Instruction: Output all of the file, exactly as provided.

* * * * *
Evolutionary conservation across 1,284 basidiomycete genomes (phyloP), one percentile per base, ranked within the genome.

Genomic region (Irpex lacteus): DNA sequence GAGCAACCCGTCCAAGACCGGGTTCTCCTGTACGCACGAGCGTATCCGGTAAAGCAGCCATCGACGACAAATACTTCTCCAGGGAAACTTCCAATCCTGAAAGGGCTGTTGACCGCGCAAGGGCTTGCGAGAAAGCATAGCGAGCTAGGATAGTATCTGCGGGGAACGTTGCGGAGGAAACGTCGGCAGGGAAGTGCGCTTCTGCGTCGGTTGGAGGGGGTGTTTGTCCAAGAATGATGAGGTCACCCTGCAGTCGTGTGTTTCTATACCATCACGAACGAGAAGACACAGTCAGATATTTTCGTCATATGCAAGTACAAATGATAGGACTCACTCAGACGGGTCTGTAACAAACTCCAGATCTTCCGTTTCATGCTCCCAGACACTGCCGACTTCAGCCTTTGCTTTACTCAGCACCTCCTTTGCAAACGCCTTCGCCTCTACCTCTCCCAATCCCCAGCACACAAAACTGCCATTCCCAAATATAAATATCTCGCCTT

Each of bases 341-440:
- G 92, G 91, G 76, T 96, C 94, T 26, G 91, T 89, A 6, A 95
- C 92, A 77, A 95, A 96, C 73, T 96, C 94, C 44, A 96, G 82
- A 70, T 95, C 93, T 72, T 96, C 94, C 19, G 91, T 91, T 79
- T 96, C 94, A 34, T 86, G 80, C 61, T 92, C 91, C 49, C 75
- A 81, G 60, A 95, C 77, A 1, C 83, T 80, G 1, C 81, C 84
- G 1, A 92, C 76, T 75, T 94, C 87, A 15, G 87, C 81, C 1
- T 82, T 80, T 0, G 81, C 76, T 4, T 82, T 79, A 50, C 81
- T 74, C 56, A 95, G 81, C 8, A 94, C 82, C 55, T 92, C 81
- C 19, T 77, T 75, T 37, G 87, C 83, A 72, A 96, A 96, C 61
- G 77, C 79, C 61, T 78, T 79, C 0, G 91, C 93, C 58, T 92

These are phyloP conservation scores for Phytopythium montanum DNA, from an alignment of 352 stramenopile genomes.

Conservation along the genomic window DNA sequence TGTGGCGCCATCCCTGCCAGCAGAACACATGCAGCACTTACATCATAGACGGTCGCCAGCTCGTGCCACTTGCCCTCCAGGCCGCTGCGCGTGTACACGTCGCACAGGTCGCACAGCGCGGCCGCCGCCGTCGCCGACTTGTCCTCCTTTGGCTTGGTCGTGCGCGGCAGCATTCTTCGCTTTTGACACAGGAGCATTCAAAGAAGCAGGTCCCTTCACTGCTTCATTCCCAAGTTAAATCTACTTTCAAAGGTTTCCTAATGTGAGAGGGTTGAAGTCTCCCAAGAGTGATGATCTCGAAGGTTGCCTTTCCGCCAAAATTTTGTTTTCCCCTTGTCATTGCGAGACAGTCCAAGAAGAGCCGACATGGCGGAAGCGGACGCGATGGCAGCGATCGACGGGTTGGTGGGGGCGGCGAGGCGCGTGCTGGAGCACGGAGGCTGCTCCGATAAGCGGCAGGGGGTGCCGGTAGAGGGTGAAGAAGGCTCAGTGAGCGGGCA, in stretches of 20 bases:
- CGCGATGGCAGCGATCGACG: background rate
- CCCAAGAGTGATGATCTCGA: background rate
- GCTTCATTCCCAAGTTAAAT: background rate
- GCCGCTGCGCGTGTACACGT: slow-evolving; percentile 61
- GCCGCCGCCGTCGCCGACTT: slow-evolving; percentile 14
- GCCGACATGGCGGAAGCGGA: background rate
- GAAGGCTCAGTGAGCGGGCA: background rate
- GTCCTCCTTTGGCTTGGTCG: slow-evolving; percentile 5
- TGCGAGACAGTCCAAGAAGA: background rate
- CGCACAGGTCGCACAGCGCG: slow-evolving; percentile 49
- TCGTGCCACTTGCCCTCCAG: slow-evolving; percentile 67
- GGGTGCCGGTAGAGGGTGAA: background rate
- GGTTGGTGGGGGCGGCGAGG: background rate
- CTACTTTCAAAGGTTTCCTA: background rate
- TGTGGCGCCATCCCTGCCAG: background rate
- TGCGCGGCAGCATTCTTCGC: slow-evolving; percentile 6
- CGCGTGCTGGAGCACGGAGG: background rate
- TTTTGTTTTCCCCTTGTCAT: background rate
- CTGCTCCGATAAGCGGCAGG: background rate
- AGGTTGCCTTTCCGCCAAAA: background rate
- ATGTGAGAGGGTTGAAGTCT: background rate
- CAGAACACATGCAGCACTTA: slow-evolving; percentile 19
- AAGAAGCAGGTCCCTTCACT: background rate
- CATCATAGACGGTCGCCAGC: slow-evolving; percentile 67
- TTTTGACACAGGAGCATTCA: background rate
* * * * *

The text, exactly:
Evolutionary conservation across 1,284 basidiomycete genomes (phyloP), one percentile per base, ranked within the genome.

Genomic region (Irpex lacteus): DNA sequence GAGCAACCCGTCCAAGACCGGGTTCTCCTGTACGCACGAGCGTATCCGGTAAAGCAGCCATCGACGACAAATACTTCTCCAGGGAAACTTCCAATCCTGAAAGGGCTGTTGACCGCGCAAGGGCTTGCGAGAAAGCATAGCGAGCTAGGATAGTATCTGCGGGGAACGTTGCGGAGGAAACGTCGGCAGGGAAGTGCGCTTCTGCGTCGGTTGGAGGGGGTGTTTGTCCAAGAATGATGAGGTCACCCTGCAGTCGTGTGTTTCTATACCATCACGAACGAGAAGACACAGTCAGATATTTTCGTCATATGCAAGTACAAATGATAGGACTCACTCAGACGGGTCTGTAACAAACTCCAGATCTTCCGTTTCATGCTCCCAGACACTGCCGACTTCAGCCTTTGCTTTACTCAGCACCTCCTTTGCAAACGCCTTCGCCTCTACCTCTCCCAATCCCCAGCACACAAAACTGCCATTCCCAAATATAAATATCTCGCCTT

Each of bases 341-440:
- G 92, G 91, G 76, T 96, C 94, T 26, G 91, T 89, A 6, A 95
- C 92, A 77, A 95, A 96, C 73, T 96, C 94, C 44, A 96, G 82
- A 70, T 95, C 93, T 72, T 96, C 94, C 19, G 91, T 91, T 79
- T 96, C 94, A 34, T 86, G 80, C 61, T 92, C 91, C 49, C 75
- A 81, G 60, A 95, C 77, A 1, C 83, T 80, G 1, C 81, C 84
- G 1, A 92, C 76, T 75, T 94, C 87, A 15, G 87, C 81, C 1
- T 82, T 80, T 0, G 81, C 76, T 4, T 82, T 79, A 50, C 81
- T 74, C 56, A 95, G 81, C 8, A 94, C 82, C 55, T 92, C 81
- C 19, T 77, T 75, T 37, G 87, C 83, A 72, A 96, A 96, C 61
- G 77, C 79, C 61, T 78, T 79, C 0, G 91, C 93, C 58, T 92

These are phyloP conservation scores for Phytopythium montanum DNA, from an alignment of 352 stramenopile genomes.

Conservation along the genomic window DNA sequence TGTGGCGCCATCCCTGCCAGCAGAACACATGCAGCACTTACATCATAGACGGTCGCCAGCTCGTGCCACTTGCCCTCCAGGCCGCTGCGCGTGTACACGTCGCACAGGTCGCACAGCGCGGCCGCCGCCGTCGCCGACTTGTCCTCCTTTGGCTTGGTCGTGCGCGGCAGCATTCTTCGCTTTTGACACAGGAGCATTCAAAGAAGCAGGTCCCTTCACTGCTTCATTCCCAAGTTAAATCTACTTTCAAAGGTTTCCTAATGTGAGAGGGTTGAAGTCTCCCAAGAGTGATGATCTCGAAGGTTGCCTTTCCGCCAAAATTTTGTTTTCCCCTTGTCATTGCGAGACAGTCCAAGAAGAGCCGACATGGCGGAAGCGGACGCGATGGCAGCGATCGACGGGTTGGTGGGGGCGGCGAGGCGCGTGCTGGAGCACGGAGGCTGCTCCGATAAGCGGCAGGGGGTGCCGGTAGAGGGTGAAGAAGGCTCAGTGAGCGGGCA, in stretches of 20 bases:
- CGCGATGGCAGCGATCGACG: background rate
- CCCAAGAGTGATGATCTCGA: background rate
- GCTTCATTCCCAAGTTAAAT: background rate
- GCCGCTGCGCGTGTACACGT: slow-evolving; percentile 61
- GCCGCCGCCGTCGCCGACTT: slow-evolving; percentile 14
- GCCGACATGGCGGAAGCGGA: background rate
- GAAGGCTCAGTGAGCGGGCA: background rate
- GTCCTCCTTTGGCTTGGTCG: slow-evolving; percentile 5
- TGCGAGACAGTCCAAGAAGA: background rate
- CGCACAGGTCGCACAGCGCG: slow-evolving; percentile 49
- TCGTGCCACTTGCCCTCCAG: slow-evolving; percentile 67
- GGGTGCCGGTAGAGGGTGAA: background rate
- GGTTGGTGGGGGCGGCGAGG: background rate
- CTACTTTCAAAGGTTTCCTA: background rate
- TGTGGCGCCATCCCTGCCAG: background rate
- TGCGCGGCAGCATTCTTCGC: slow-evolving; percentile 6
- CGCGTGCTGGAGCACGGAGG: background rate
- TTTTGTTTTCCCCTTGTCAT: background rate
- CTGCTCCGATAAGCGGCAGG: background rate
- AGGTTGCCTTTCCGCCAAAA: background rate
- ATGTGAGAGGGTTGAAGTCT: background rate
- CAGAACACATGCAGCACTTA: slow-evolving; percentile 19
- AAGAAGCAGGTCCCTTCACT: background rate
- CATCATAGACGGTCGCCAGC: slow-evolving; percentile 67
- TTTTGACACAGGAGCATTCA: background rate